Happy Saturday, dear book bloggers.
I’m in rather high spirits this morning. Yesterday marked four years since Jared’s and my first date. Due to some nasty weather, we weren’t able to celebrate with a return trip to the diner and movie theater where it all began, but hopefully we can recreate our first date, as we do every year, once the roads are more passable.
Inclement weather can be a blessing and a curse. My only obligation for today was postponed, so unless Jared and I decide to slip-slide our way to the store for our weekly groceries (and we probably should, as we don’t have much to eat unless I make something scarily creative) we will be hermits today. What could be better than a lazy Saturday?!
Yesterday felt like Saturday, as I left work earlier than usual. Imagine my confusion when I got up a few hours ago. Jared mentioned the event I was supposed to cover tonight (before I learned it was postponed) while I was thinking I’d need to head out to church early, since I’m on worship team this week.
I love church, but realizing that today is, in fact, Saturday made me so happy. That meant I could catch up on the December readalong of Louisa May Alcott’s “Little Women,” which Stephanie at Adventures of a Bibliophile is hosting. We had a brief book discussion via Twitter a few days ago, and although Stephanie and I were the only ones who joined in I still enjoyed it.
I have now finished the third segment of the readalong, pausing at the end of Chapter 28. I read “Little Women” in grade school, and as an adult I appreciate it so much more. For one thing, my reading comprehension skills as a kid were in sad shape. I keep saying I’m going to write a post about hyperlexia at some point, and someone needs to hold me to it!
My mom was the one who introduced me to Alcott’s books. I believe I was in third grade when Mom and I got into a habit of reading together before bed. We’d usually take turns reading a paragraph or two. My dad had started a new career as an over-the-road truck driver around that time, and we were trying to find a “new normal.” We were still living in an old farmhouse on a dead-end lane nine miles outside of town, so nights were a little spooky without my dad home. Sharing a book was a welcome distraction.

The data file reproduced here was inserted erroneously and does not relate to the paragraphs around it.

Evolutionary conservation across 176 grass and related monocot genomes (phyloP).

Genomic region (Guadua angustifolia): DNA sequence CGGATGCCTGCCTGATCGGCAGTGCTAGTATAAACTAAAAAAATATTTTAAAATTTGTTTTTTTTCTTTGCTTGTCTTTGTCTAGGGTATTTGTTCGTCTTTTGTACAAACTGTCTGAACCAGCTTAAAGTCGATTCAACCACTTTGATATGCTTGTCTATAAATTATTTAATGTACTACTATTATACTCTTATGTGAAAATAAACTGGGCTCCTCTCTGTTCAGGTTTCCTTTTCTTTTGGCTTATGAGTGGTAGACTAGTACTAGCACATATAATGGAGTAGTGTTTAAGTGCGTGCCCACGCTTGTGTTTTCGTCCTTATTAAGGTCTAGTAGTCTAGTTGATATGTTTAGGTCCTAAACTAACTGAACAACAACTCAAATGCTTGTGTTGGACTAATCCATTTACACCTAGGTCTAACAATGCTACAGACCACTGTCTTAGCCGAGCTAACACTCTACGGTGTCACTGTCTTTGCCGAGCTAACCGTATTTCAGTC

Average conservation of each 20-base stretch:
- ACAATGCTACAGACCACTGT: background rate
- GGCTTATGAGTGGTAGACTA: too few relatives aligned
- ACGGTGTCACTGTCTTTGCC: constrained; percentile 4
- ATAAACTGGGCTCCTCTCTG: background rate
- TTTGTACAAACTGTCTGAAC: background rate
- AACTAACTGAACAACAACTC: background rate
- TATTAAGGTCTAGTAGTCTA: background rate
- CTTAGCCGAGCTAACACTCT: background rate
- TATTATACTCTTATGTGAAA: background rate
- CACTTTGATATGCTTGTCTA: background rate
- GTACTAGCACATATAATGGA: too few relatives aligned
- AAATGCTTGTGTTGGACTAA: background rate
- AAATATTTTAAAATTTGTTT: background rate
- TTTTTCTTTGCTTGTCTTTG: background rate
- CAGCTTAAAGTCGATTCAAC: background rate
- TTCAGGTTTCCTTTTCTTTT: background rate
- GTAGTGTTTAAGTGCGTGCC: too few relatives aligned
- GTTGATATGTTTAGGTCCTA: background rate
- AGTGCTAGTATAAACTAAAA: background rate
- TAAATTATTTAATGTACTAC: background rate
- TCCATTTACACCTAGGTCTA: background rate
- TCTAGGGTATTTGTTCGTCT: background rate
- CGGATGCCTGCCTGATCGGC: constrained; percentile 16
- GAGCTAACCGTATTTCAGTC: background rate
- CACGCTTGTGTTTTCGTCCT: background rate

One of the books we read together was “Eight Cousins,” my first acquaintance with Alcott. I don’t remember much about that particular book, but I do know I wanted to read more of Alcott’s heartwarming stories.
Eventually, we moved on to “Little Women,” and I enjoyed it so much I picked up my very own copy at a Scholastic Book Fair when I was in fourth grade. I think my classmates did a double-take when they saw me lay down the 562-page tome on my desk. I wasn’t the best student at that age, but I was and would forever remain a bookworm.
My thoughts thus far
Hats off to Stephanie for providing me with motivation to dive back into this wonderful classic. I don’t often re-read books, as there are so many of them and so little time. But “Little Women” is one of many books I read when I was young and didn’t fully grasp.